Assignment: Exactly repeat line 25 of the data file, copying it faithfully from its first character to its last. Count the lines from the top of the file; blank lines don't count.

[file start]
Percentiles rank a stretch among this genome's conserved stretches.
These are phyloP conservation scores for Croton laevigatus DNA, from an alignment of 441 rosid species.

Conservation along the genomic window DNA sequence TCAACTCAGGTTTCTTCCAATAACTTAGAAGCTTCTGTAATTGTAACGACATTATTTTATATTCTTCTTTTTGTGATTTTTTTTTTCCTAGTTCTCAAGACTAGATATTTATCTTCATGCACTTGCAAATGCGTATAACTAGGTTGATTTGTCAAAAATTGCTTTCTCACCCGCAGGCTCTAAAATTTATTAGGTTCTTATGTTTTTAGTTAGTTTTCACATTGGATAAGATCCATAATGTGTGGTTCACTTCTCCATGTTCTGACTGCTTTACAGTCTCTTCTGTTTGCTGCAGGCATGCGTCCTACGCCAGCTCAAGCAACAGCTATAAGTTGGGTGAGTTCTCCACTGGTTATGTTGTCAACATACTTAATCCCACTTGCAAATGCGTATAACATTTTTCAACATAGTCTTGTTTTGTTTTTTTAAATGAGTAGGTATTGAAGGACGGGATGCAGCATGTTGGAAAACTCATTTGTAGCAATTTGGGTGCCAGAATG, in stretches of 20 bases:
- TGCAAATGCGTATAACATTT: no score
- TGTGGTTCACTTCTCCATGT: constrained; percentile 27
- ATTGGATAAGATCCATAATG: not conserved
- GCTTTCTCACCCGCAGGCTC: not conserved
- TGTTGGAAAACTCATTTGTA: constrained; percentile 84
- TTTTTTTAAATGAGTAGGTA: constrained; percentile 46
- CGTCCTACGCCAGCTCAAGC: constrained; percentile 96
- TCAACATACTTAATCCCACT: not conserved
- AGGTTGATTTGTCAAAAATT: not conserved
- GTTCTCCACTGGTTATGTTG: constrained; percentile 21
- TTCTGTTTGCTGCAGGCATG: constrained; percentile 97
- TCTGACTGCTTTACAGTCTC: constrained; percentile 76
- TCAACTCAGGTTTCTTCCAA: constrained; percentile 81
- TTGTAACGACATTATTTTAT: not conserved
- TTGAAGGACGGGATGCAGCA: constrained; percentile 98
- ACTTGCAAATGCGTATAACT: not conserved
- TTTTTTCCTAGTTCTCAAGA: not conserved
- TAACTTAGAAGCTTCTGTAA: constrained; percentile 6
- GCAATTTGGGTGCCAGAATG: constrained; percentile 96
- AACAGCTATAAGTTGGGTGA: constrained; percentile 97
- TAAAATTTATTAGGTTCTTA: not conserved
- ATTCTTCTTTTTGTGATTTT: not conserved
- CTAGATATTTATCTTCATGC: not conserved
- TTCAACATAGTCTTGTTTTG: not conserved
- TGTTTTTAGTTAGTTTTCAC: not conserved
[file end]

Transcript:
- ATTCTTCTTTTTGTGATTTT: not conserved